This winter holiday make sure to mark your calendars and attend Dancing People’s Company 7th Annual “Call Back The Sun” annual Winter Solstice Performance and Community Dance. We spoke with Robin Stiehm founder and artistic director of Dancing People Company to learn more about their upcoming show.
Robin, thanks for speaking with us today. It sounds like you have been working hard preparing for your upcoming winter performance. Can you please tell us a little bit about what you have in store for us this year?
“Call Back The Sun” is Dancing People’s annual Winter Solstice celebration, at the Historic Ashland Armory, December 21-23. Each year, DPC’s professional dancers join together with many other dancers, musicians and aerialists in the area to present a show steeped in the rituals of the year’s longest night, which is also a rich celebration of the season. When the performance is finished, DJ KennyBe starts a specially selected music mix, and the audience is invited to the dance floor, where a fun, energized dance party explodes.
Some of the talented people joining us this year, include: Catalyst Aerial Arts; HeartDance; Kelvin Underwood, Heather Hutton and David Bylsma; and Matt Grubb.
The show will occur in the historic Ashland Armory and will be performed in “in the round” can you paint a picture for us of what this will look like?
For “Call Back The Sun” we place the audience in a big circle, with some of the seating on the Armory’s small stage. We design the choreography to be seen from any angle. The “in-the-round” arrangement also helps everyone feel involved in the show – no one is more than 4 or 5 rows away from the action. And….. it makes it easy for audience members to jump up at the end and join the dance party!
This is your 7th Annual Solstice Performance. What are some of the inspirations you pull from when putting the show together?
Each year, the show is created anew. Often, information we gather about solstice rituals from different times and cultures stimulates a dance idea. Other times, dances are less culturally influenced and work from a more abstract inspiration. For instance, this year’s community dancers’ group is working to create physical representations of each season. The musicians and choreographers work together on mutually agreed upon themes and create in a true collaboration. Moving from quiet stasis at the show’s beginning, to joyous rebirth at the finale is a common thread from year to year.
That’s right, we try to make the show a true journey. It’s designed to lead the audience from the dark of winter, full cycle back to summer, and to celebrate every phase of nature and of life. The first piece could be imagined as taking place in a cave, around a fire, sharing verbal histories, with a winter storm just outside. By the final number, “Grassfire” (a collaboration with drummer Kelvin Underwood), we’ve traveled all the way to the power of summer with the vibrant colors of grass and flame.
Eventually the show transitions into an audience wide, community dance party. Can you tell us more?
The end of the show is very energizing and uplifting, so we like to give the audience space to celebrate with us, by coming out onto the dance floor and moving their own bodies. This is one of the things I like best about “Call Back The Sun” – the chance to connect with our audience in a more active way. It moves us from the realm of performance to that of celebration, for all 300 people in the Armory that night.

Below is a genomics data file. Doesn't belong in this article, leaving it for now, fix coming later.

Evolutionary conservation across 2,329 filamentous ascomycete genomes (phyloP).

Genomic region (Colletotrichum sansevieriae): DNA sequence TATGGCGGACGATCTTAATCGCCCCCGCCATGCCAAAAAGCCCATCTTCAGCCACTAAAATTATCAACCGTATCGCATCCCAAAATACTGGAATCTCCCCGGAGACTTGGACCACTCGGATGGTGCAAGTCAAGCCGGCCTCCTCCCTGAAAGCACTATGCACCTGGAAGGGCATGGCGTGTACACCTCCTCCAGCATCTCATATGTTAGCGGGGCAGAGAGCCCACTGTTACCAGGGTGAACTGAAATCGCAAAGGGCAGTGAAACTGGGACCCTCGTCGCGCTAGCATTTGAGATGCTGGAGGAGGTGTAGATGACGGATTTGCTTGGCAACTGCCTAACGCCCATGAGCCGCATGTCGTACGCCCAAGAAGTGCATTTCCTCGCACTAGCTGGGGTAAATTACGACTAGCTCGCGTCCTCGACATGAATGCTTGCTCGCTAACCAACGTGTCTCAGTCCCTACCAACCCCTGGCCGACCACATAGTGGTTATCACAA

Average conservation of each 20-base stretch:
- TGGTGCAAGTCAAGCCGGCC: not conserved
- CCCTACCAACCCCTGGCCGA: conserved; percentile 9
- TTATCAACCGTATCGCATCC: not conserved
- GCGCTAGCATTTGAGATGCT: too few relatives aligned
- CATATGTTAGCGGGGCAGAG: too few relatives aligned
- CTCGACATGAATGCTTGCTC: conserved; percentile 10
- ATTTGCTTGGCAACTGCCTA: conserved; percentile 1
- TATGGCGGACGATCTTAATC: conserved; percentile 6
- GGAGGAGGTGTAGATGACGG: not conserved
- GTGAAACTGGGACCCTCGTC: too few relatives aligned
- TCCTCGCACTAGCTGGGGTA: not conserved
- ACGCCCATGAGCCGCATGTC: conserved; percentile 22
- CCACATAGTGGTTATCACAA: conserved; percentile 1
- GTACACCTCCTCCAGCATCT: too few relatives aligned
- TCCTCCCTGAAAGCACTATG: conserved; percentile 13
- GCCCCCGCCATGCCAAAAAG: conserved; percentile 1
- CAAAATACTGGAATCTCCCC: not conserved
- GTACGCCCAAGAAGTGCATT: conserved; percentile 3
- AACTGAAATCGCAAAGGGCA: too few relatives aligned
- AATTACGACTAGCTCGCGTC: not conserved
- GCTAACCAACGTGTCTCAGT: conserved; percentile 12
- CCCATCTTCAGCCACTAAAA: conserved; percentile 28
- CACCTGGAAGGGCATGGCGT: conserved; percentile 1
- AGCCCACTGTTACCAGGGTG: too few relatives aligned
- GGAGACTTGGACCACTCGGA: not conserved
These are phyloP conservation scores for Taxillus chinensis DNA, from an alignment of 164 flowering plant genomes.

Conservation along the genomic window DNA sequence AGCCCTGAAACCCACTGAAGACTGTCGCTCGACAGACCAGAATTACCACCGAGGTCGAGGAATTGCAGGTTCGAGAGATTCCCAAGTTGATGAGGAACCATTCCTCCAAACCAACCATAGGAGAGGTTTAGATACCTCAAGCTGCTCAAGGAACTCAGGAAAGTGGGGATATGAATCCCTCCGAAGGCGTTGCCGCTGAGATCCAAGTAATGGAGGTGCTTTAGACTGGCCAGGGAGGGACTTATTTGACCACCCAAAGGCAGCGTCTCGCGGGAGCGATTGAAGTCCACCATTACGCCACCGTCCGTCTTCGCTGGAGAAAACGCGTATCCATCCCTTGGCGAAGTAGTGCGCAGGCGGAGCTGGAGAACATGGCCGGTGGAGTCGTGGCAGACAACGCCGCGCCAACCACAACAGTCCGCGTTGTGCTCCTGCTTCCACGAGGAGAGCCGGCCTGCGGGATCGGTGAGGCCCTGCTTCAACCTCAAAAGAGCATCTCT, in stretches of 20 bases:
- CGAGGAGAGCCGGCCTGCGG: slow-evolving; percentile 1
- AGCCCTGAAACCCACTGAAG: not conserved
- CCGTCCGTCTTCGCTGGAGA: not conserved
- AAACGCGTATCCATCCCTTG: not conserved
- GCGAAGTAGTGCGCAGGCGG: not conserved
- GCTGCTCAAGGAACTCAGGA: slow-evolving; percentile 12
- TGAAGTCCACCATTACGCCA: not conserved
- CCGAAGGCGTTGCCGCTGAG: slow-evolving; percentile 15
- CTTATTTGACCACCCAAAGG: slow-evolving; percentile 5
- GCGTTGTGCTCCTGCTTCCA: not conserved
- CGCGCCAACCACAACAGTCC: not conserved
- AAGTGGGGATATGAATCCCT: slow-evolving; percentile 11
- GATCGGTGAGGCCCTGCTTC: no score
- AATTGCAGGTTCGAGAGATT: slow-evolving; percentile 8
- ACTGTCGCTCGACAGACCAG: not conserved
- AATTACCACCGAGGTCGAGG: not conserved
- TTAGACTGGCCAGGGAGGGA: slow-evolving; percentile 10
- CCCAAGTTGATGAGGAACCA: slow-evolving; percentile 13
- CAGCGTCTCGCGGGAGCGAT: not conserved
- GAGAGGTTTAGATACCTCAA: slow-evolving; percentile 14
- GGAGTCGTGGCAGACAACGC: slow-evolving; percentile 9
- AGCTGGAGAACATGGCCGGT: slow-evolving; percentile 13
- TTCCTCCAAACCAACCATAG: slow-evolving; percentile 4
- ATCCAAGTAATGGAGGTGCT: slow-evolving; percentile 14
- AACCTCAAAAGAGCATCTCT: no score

With the focus on this as a community dance performance, how have community members taken part in shaping this years performance?
People besides Dancing People Company perform almost half the dances in the show, with DPC members choreographing. In particular, the trapeze work and the community dancer pieces are created in a collaborative way, with Veronica DeWitt of DPC facilitating the process. Anyone from our community is welcome to participate in the show, through the community dancer section. This group starts working in the beginning of October, meeting weekly and developing an extremely cohesive partnership. This year, we have retired dancers, longtime dance students and first time dancers, all working together in the creative process. What they create is a reflection of who they are and their life experience.
What ages of dancers can we expect to see this year?
The cast represents our community, the youngest this year is 9, the oldest is 70. DPC’s dancers are professionals, but some other performers may be stepping onstage for the first time. We’re all sharing the stage and the experience, each person learning from the others.
What do you love most about being able to host this yearly event and do you see that it has enriched your life and the lives of others?
I so enjoy providing the envelope where people can create together. Building something together is one of the most rewarding things ever. Then, having the chance to share your creation with others – its awe-inspiring, really. That we do it with movement is also so important. More and more information is understood all the time about how important creative movement is to our health and happiness. I’m honored to share this opportunity with so many.
Finally, can you give us specific details around the upcoming performance times and dates?
“Call Back The Sun” will be performed at the Historic Ashland Armory,
- Friday December 21 7:30pm
- Saturday December 22 2pm and 7:30pm
- Sunday December 23 2pm.
Tickets are $15 for adults and $10 for children 12 and under. Tickets are available at the Music Coop on Main Street in Ashland, or on DPC’s website, dancingpeople.com.
Dancing People Company
208 Oak Street, Ashland, OR 97520